Home > Español > Latinoamérica y Caribe > GUATEMALA - The Dark Side of Five-Star Adoptions

GUATEMALA - The Dark Side of Five-Star Adoptions

Ines Benitez, IPS

Friday 16 February 2007, posted by Manuela Garza Ascencio

IPS - Luxury hotels in the Guatemalan capital reserve entire floors for foreign couples visiting the country to adopt children - a reflection of the demand that is growing steadily without oversight by any specific government authority.

In 2006, there were 4,496 adoptions in Guatemala, 10 percent more than in 2005, according to the Attorney General’s Office (PGN). Ninety-eight percent of the adoptions were international, and most of the children went to couples from the United States.

“I was not listened to, I didn’t give my consent to have my children placed in adoption,” 36-year-old taxi driver Gustavo Tobar told IPS.

Tobar said that in 1998, his sons Osmín Ricardo, who was seven at the time, and Jeffrey, one-and-a-half, were “taken away” based on “false” reports of mistreatment and malnutrition.

For nearly 10 years, Tobar has been “fighting every day” to prove the “irregularities” committed in the adoption of his sons. His case was presented on Jul. 19, 2006 before the Inter-American Commission on Human Rights.

“They were victims of the dirty adoption game. What the people who brokered the procedure wanted was money,” said Tobar, referring to the fees paid to those who arrange international adoptions.

Foreign couples pay between 25,000 and 30,000 dollars in Guatemala to adopt a child. The cost covers the trip itself, the paperwork, and the local Guatemalan lawyer handling the case. Because the adoptions are processed under the notary, rather than the judicial, system, the entire process can take under a year, compared to the more complex, long-drawn-out adoption procedures typical of other countries.

The adoptions are governed by the Civil Code, the Law on Integral Protection for Children and Adolescents, and the United Nations Convention on the Rights of the Child. However, Guatemala’s laws on adoptions are vague.

It is common to see adoptive parents holding young babies in the lobbies of the city’s most exclusive hotels. On the so-called “family” floors, there are common rooms with children’s toys and games, microwave ovens to heat up baby bottles and other facilities.

But behind these simple, streamlined adoptions are often cases of women who have been pressured, manipulated or deceived — something that the adoptive families are unaware of, said Héctor Augusto Dionisio, coordinator of the legal programme at Casa Alianza, the Latin American branch of the New York-based Covenant House, a child advocacy organisation.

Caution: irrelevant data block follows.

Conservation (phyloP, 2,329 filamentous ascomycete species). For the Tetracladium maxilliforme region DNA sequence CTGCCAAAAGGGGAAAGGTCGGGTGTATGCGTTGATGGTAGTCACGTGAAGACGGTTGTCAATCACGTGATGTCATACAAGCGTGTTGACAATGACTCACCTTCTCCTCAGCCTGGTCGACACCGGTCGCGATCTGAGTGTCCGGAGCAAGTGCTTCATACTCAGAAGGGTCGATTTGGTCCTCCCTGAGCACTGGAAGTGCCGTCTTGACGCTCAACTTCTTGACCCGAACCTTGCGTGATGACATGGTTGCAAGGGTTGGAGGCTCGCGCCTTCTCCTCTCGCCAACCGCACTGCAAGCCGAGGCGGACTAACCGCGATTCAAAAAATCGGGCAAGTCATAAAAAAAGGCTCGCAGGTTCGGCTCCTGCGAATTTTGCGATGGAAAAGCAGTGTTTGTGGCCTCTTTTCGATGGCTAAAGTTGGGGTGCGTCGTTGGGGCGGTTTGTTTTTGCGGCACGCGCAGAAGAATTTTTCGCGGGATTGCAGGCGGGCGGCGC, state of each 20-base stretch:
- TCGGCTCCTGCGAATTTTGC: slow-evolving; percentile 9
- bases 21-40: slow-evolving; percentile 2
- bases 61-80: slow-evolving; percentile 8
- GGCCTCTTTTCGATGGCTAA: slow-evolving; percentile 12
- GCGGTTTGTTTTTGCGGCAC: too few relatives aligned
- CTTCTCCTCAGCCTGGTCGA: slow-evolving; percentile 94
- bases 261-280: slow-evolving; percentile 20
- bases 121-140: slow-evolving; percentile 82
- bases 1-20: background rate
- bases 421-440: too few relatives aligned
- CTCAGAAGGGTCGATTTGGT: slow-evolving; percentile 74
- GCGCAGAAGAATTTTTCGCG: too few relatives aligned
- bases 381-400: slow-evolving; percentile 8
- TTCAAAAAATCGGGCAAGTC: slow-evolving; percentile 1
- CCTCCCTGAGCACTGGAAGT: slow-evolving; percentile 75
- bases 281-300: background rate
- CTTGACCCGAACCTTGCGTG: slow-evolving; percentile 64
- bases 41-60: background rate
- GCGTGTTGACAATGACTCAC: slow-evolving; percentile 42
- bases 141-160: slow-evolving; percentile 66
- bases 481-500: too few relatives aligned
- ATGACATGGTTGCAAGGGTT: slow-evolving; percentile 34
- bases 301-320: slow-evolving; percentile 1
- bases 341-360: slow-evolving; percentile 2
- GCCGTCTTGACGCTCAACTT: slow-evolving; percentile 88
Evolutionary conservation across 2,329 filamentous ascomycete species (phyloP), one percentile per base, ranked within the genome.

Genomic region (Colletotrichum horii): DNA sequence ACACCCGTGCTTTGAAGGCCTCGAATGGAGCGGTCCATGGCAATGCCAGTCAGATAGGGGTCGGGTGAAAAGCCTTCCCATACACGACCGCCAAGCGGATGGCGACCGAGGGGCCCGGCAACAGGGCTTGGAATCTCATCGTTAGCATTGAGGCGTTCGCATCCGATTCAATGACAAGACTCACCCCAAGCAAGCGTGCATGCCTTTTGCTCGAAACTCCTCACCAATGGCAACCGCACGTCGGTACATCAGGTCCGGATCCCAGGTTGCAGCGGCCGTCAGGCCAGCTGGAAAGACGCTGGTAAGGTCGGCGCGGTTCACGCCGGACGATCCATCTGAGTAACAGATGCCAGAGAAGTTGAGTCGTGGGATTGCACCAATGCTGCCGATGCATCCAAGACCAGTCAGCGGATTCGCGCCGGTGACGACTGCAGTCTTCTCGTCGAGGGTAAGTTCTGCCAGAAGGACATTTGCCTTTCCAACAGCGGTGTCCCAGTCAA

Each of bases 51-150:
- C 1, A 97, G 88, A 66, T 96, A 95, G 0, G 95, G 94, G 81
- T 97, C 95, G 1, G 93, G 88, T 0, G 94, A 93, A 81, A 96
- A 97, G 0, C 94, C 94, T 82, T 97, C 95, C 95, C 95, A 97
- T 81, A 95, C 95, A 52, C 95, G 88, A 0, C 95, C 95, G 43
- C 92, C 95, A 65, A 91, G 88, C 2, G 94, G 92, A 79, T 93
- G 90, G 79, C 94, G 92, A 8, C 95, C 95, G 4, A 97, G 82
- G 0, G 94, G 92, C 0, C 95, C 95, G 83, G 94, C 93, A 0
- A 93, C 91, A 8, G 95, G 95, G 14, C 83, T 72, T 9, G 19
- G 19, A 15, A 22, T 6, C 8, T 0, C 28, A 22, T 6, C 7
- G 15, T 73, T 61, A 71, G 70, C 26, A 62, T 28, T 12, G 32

For years, Casa Alianza has been investigating reports of children stolen from their mothers and illegally put up for adoption in Guatemala, and fighting cases in court.

Dionisio explained that lawyers and notary publics work privately with the so-called “jaladoras” or baby brokers — paid intermediaries whose task is to convince women to place their children in adoption.

Many mothers agree to turn over their newborn babies because they are unable to support them. According to official statistics, more than 50 percent of Guatemala’s population of 12.7 million lives below the poverty line, although non-governmental organisations put the proportion closer to 80 percent.

In other cases, “the jaladoras start out by offering to pay the expectant mothers’ medical bills and to provide them with economic support, and in some cases they eventually deceive the pregnant women into signing a blank paper, who thus unknowingly authorise the adoption of their child,” said Dionisio.

In local newspapers, ads providing telephone numbers can be seen urging pregnant women to “choose life” for their children, “listen to their hearts,” and give up their babies in adoption.

Dionisio said the baby brokers also offer mothers money in exchange for their babies.

Most of the impoverished women who give up their children either willingly or as a result of pressure, coercion or deceit are indigenous or mixed-race women. Indigenous people, who make up as much as 65 percent of the population, have historically suffered from discrimination in Guatemala, and most of them live in poverty.

While the paperwork is completed, the children are usually cared for by paid foster families. That way, they are less easy to detect or track down than if they were kept altogether in adoption homes, said Dionisio.

“The state’s absence from the adoption procedures has turned Guatemala into a paradise for adoptions,” Marvin Rabanales, with the Institutional Coordinator for the Promotion of the Rights of the Child, told IPS.